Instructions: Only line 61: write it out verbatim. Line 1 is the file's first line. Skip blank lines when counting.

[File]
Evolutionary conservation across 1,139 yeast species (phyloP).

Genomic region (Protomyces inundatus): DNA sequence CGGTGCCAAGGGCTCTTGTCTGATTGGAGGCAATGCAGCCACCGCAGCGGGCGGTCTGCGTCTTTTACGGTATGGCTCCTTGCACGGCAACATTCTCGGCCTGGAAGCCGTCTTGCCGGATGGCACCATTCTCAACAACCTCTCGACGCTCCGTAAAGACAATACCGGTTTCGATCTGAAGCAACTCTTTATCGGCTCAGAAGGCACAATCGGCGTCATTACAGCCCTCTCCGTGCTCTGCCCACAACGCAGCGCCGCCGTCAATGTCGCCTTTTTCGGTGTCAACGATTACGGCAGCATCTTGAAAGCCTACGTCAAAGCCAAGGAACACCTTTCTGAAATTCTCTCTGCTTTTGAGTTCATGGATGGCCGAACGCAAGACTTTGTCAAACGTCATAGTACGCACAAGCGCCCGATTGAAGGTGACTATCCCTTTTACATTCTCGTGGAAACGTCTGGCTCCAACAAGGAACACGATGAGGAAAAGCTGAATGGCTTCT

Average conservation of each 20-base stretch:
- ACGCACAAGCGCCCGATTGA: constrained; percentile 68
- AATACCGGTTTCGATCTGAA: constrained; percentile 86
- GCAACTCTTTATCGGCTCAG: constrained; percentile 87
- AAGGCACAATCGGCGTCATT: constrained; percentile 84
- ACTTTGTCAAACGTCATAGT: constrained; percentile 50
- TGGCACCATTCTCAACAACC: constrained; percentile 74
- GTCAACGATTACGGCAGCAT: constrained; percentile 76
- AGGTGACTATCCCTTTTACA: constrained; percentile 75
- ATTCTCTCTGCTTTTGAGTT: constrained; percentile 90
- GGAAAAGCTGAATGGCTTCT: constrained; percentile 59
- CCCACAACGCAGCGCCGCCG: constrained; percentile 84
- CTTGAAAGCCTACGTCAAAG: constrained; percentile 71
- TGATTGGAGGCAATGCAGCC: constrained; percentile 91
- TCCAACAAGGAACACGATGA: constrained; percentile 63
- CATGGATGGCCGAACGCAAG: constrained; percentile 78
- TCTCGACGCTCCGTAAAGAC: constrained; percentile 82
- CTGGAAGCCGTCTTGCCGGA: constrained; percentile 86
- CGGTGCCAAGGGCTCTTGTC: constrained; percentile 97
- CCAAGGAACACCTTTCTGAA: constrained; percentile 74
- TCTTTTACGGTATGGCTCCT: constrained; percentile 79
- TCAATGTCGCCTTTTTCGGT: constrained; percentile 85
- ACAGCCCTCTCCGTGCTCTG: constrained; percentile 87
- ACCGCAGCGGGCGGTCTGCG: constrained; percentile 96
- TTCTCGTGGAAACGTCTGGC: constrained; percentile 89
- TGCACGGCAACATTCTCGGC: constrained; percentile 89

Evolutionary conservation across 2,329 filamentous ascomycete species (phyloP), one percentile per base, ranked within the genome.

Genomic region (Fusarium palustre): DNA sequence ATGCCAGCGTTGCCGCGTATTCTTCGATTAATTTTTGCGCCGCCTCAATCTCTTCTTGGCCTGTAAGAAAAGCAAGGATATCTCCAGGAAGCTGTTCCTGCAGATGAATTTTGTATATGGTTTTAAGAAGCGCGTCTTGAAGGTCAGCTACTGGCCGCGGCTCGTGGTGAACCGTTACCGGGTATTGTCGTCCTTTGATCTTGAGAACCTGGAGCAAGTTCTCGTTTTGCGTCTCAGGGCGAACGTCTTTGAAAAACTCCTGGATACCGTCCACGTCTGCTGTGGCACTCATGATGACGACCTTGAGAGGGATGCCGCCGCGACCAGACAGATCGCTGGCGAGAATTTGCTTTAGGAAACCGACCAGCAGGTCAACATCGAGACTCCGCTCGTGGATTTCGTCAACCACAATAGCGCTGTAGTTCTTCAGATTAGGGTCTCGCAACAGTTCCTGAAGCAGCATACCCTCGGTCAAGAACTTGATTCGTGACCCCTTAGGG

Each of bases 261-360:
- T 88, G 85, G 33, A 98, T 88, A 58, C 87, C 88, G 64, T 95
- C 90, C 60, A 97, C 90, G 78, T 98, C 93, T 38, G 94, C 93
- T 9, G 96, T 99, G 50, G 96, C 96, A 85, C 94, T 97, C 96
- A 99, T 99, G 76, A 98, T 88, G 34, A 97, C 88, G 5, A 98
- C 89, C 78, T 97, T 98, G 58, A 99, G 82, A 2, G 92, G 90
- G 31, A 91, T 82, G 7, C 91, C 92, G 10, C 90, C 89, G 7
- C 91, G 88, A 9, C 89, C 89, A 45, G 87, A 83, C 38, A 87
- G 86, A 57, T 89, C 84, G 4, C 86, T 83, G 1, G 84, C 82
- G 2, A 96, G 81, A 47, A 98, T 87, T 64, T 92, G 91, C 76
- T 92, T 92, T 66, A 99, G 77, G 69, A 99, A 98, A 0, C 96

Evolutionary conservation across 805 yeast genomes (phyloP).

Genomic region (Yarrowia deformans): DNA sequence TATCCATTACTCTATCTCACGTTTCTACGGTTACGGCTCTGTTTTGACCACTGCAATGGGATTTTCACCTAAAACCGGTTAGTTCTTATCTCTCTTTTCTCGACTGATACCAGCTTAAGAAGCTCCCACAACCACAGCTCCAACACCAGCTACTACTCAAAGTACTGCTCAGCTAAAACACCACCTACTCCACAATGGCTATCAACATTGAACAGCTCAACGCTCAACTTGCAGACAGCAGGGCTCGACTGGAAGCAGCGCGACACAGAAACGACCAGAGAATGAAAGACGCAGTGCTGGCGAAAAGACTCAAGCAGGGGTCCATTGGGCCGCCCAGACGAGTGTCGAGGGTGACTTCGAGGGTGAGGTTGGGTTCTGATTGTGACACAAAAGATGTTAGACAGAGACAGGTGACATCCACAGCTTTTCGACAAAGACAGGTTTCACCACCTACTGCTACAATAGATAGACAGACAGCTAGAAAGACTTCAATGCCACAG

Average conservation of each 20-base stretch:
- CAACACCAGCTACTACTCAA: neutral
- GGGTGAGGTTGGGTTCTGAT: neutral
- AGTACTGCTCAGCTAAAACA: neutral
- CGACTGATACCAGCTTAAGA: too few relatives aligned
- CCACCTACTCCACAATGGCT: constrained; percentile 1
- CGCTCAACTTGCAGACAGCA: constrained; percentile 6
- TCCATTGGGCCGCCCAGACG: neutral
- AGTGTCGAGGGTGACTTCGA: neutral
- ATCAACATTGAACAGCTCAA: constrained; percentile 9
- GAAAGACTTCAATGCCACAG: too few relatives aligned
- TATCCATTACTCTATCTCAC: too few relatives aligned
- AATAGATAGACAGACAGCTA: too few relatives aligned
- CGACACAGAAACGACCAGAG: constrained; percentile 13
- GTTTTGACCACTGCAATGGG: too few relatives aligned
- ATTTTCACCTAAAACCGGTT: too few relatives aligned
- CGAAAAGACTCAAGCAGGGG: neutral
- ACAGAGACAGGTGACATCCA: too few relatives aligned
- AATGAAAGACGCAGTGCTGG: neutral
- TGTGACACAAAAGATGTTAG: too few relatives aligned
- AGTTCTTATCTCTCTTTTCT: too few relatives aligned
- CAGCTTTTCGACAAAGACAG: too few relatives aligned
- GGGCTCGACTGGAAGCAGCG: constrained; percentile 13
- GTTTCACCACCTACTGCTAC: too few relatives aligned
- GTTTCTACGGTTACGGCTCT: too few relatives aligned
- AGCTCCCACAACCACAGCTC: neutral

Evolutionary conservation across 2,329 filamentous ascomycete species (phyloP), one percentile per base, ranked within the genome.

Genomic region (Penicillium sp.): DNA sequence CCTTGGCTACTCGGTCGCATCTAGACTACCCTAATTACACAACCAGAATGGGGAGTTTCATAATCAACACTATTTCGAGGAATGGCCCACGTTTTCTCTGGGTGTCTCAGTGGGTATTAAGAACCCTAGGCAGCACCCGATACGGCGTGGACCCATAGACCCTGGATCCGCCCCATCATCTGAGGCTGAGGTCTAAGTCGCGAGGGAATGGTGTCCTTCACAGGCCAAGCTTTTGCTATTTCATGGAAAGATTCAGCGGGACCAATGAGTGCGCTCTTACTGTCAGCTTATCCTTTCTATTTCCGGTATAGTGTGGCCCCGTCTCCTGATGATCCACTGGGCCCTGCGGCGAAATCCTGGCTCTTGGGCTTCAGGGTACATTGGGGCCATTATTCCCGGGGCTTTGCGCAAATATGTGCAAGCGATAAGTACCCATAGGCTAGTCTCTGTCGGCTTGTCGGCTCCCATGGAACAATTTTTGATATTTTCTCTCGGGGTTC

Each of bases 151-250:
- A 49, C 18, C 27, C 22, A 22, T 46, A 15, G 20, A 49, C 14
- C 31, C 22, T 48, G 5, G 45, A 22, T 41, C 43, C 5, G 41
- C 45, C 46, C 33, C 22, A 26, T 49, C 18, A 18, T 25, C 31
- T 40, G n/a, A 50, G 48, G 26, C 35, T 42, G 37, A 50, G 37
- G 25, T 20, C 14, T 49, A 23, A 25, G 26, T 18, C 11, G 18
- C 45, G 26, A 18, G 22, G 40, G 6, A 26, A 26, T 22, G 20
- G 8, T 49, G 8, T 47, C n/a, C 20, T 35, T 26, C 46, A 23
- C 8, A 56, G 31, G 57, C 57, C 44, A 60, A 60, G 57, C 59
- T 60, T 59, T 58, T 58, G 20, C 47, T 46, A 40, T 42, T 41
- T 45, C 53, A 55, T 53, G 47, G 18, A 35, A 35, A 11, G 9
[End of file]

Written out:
- ACAGAGACAGGTGACATCCA: too few relatives aligned